What most commonly underlies these shifts is a simmering anger, often displayed through her characters’ efforts to keep it in check: her voice may drop to a tense near-whisper, or her briskness grow brittle and forced, punctuated with little snickers of disbelief.
Moss’ biggest successes have been in TV, but it’s not hard to see why she’s having a moment on the big screen. Her latest film, in cinemas soon, is a revisionist version of The Invisible Man, written and directed by Australia’s Leigh Whannell (Saw).
The main character may still be the male scientist (Oliver Jackson-Cohen) who finds a formula for invisibility. But Moss is plainly the star, playing a woman at the mercy of an unseen force, which judging by the trailer could well be a symbol of patriarchy as such.
As this suggests, Moss’ particular qualities match up well with what we’ve come to call the post-MeToo moment in popular culture, where renewed attention is being paid to how women can or should position themselves in a world controlled by men.
After all, she has been dealing with this subject for much of her career — at least since 2007, when she came to prominence as sharp-witted ingenue Peggy Olson on Mad Men, cable TV’s ambivalent ode to the glory days of 20th century misogyny.
This was the first of several shows to cast Moss as a canny strategist seeking ways to function within an oppressive society, earning her flattering labels such as “the queen of peak TV”. Starting in 2013, there were two seasons of Jane Campion’s mini-series Top of the Lake, in which she played a stoic cop investigating sexual assault cases in a remote part of New Zealand and later in Sydney.
Then, in 2017, came the role which has defined her perhaps more than any other, in the TV adaptation of Margaret Atwood’s novel The Handmaid’s Tale, set in a future where the US has become a Christian fundamentalist dictatorship where ultra-traditional gender norms prevail.
Starting out as the “handmaid” of a government official (Joseph Fiennes), Moss’ character Offred has little freedom to speak her mind, much less rebel. This means her thoughts have to be relayed in voiceover, often in a heavy-handed manner — but the show, which is expected to begin filming on season four in March, also depends on Moss’ ability to convey emotion without words.
Even as an admirer of Moss, there was a point roughly halfway through the first season of The Handmaid’s Tale when I began to feel you could have too much of a good thing. By now it’s almost a given in her films and TV shows that sooner or later the action will come to a halt and her face will be framed in tight close-up: a drama in itself, boiling down to a struggle between the desire to express pain and frustration and the need to keep up appearances.
It’s an effective tactic, but it can easily be overdone, although the fault may lie less with Moss herself than with a format that tends to serve up her finicky sensitivity as a delicacy to be savoured. Even the close-ups of Moss in Jordan Peele’s grisly recent horror film Us echo this approach — or perhaps burlesque it, mocking the white middle-class sense of victimhood that could be said to define her career.
The fullest display of Moss’ strengths and weaknesses can be found in the films she has recently been making with the independent director Alex Ross Perry, a talented but often frustrating figure in his own right.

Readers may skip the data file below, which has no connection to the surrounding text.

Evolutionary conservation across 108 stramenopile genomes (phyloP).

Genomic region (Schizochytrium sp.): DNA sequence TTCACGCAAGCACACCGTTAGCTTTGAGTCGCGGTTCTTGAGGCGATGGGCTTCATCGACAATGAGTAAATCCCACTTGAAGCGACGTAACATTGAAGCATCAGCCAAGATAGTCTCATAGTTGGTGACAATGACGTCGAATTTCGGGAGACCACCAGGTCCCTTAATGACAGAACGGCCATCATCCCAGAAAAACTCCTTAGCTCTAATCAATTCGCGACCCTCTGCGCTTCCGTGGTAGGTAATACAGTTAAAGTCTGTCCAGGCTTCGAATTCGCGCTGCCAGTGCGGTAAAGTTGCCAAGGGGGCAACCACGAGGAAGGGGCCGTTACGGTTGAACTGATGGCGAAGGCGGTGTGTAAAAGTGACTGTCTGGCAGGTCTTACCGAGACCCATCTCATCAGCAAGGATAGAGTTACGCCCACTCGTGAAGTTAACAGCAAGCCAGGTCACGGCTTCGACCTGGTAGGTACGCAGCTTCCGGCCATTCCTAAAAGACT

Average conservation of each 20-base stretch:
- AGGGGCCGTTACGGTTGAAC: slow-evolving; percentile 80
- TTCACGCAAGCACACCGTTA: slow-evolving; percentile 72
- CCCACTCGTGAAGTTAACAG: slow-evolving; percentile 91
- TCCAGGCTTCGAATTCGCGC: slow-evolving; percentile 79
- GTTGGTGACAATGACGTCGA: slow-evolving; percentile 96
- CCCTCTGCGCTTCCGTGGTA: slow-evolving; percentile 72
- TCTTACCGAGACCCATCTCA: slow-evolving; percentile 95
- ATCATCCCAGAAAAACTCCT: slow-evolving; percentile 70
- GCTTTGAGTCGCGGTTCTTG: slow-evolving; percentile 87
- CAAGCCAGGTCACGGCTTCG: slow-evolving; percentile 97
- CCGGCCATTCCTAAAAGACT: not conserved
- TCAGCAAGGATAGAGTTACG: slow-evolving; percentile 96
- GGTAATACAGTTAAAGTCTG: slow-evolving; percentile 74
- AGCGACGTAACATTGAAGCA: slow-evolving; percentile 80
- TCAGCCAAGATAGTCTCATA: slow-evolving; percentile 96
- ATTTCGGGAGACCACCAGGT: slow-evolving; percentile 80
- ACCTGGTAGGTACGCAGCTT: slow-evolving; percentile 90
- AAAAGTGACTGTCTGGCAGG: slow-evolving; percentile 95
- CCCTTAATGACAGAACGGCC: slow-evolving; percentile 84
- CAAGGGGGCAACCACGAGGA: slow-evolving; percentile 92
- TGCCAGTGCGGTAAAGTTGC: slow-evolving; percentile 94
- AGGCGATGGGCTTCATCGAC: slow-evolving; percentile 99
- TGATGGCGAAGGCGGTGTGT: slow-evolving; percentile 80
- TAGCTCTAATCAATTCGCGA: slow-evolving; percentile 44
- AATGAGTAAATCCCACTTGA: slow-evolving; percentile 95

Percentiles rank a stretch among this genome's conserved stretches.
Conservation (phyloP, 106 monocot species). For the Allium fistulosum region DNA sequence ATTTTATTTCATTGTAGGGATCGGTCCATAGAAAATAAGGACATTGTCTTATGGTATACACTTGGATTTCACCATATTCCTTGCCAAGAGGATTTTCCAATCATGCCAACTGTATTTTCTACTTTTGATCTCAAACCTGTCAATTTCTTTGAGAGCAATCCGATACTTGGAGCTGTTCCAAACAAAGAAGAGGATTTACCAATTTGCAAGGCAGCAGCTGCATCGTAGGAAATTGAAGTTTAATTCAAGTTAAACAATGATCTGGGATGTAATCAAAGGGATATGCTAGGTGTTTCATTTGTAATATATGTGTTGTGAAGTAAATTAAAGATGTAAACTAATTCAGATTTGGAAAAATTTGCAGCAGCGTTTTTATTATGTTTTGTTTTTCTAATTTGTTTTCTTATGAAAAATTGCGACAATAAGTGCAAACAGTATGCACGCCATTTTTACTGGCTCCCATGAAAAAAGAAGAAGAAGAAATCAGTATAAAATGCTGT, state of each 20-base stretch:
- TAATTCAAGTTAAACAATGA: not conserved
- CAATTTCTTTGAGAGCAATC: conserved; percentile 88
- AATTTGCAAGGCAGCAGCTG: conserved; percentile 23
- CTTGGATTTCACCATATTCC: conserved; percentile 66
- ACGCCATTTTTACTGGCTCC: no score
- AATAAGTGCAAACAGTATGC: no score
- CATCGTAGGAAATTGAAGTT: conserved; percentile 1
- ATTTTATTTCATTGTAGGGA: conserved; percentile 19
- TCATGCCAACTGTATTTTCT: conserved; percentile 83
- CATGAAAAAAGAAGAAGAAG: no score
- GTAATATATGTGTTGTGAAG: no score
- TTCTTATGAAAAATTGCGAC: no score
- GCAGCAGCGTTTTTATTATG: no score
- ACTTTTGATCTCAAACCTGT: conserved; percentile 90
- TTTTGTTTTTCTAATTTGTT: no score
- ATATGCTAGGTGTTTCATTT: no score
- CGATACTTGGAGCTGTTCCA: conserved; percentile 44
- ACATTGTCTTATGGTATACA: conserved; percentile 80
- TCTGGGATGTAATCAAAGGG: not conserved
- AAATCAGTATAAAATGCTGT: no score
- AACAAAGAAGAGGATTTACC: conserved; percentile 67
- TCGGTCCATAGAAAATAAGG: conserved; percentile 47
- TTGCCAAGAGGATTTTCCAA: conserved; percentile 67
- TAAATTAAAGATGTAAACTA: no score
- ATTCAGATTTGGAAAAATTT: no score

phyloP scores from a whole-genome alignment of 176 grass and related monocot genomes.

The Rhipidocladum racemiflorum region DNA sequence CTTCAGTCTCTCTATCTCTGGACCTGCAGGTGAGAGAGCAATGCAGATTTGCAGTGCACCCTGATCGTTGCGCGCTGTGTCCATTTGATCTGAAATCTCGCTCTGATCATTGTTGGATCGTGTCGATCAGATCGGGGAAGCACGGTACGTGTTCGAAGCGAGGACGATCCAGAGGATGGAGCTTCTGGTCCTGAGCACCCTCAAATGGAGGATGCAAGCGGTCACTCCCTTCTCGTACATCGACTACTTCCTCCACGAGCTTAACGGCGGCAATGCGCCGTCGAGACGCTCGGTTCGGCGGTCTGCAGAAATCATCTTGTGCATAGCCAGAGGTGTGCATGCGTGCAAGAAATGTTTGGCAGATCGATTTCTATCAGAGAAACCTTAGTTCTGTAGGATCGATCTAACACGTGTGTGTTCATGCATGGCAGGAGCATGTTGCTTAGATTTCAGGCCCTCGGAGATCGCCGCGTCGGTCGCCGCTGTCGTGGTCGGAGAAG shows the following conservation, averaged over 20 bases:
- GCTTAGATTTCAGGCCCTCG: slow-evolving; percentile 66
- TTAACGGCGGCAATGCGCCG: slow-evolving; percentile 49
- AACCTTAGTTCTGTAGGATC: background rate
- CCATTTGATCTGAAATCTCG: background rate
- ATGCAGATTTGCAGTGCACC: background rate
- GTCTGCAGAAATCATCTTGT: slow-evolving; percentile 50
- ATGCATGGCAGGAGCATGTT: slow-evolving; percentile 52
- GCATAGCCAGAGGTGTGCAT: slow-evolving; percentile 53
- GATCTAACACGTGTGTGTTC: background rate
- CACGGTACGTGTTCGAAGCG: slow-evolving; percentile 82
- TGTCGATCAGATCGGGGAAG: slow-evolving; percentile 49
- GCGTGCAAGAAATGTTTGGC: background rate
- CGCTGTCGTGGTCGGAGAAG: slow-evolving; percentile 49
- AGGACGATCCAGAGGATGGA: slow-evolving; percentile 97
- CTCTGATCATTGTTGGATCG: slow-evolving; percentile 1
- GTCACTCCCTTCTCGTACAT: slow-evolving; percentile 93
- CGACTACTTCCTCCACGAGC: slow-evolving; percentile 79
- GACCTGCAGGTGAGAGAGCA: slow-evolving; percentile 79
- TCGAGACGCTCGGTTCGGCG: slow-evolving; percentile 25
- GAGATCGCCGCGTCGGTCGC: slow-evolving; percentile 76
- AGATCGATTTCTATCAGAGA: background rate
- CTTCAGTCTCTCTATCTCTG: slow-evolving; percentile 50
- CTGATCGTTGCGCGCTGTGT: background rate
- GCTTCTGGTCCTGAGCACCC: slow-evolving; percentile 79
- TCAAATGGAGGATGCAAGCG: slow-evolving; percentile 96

Perry has a knack for pastiche and for inventively spiteful dialogue, but when he wants to reach us emotionally he has to rely on his actors, who are encouraged to go to town with results that can be memorable, exhausting or both.
In Perry’s witty 2014 literary satire Listen Up Philip, Moss came close to stealing the show as the sometime girlfriend of the title character, a ranting novelist played by Jason Schwartzman. She and Perry had less success with their follow-up Queen of Earth, an overblown yet tepid rehash of the 1970s sub-genre of arty thrillers about women losing their minds.
The most ambitious collaboration between Perry and Moss is their latest, which missed out on a theatrical release in Australia: the backstage drama Her Smell, a 1990s period piece that chronicles the decline and fall of one Becky Something, lead singer of the fictitious riot grrrl band Something She.
This is, in many respects, a tour-de-force performance: Becky is a formidable personality, even if the energy she transmits is at first almost entirely negative. Like a post-punk version of the stage legend played by Bette Davis in All About Eve, she’s constantly shifting between poses and emotional registers, while denouncing those around her in elaborately theatrical ways.
The film taps into many of the themes that have defined Moss’ career, including an ambivalence about stardom itself. Everyone around Becky wants to control or capitalise on her image, and Becky herself is desperate to remain the centre of attention. But at the same time she wants to hide, endlessly postponing recording her new album and freezing when she has to face a crowd.
Many actors would look for ways to make Becky more quickly likeable, or else reduce her to a figure of fun. Moss does neither, turning herself into a hot mess with a conviction that parallels the character’s own.
Yet somehow, doubts persist. Can we truly believe in Moss as a former rock star, especially given that we barely see Becky at the height of her fame?
Even as the character spirals out of control, the performance retains a fussy precision far removed from the instinctive approach of Becky’s partial model Courtney Love, whose string of film roles in the late 1990s revealed her as an acting powerhouse of quite another kind.
The Invisible Man opens February 26. Her Smell is now streaming.
Jake Wilson is a film critic for The Age and The Sydney Morning Herald.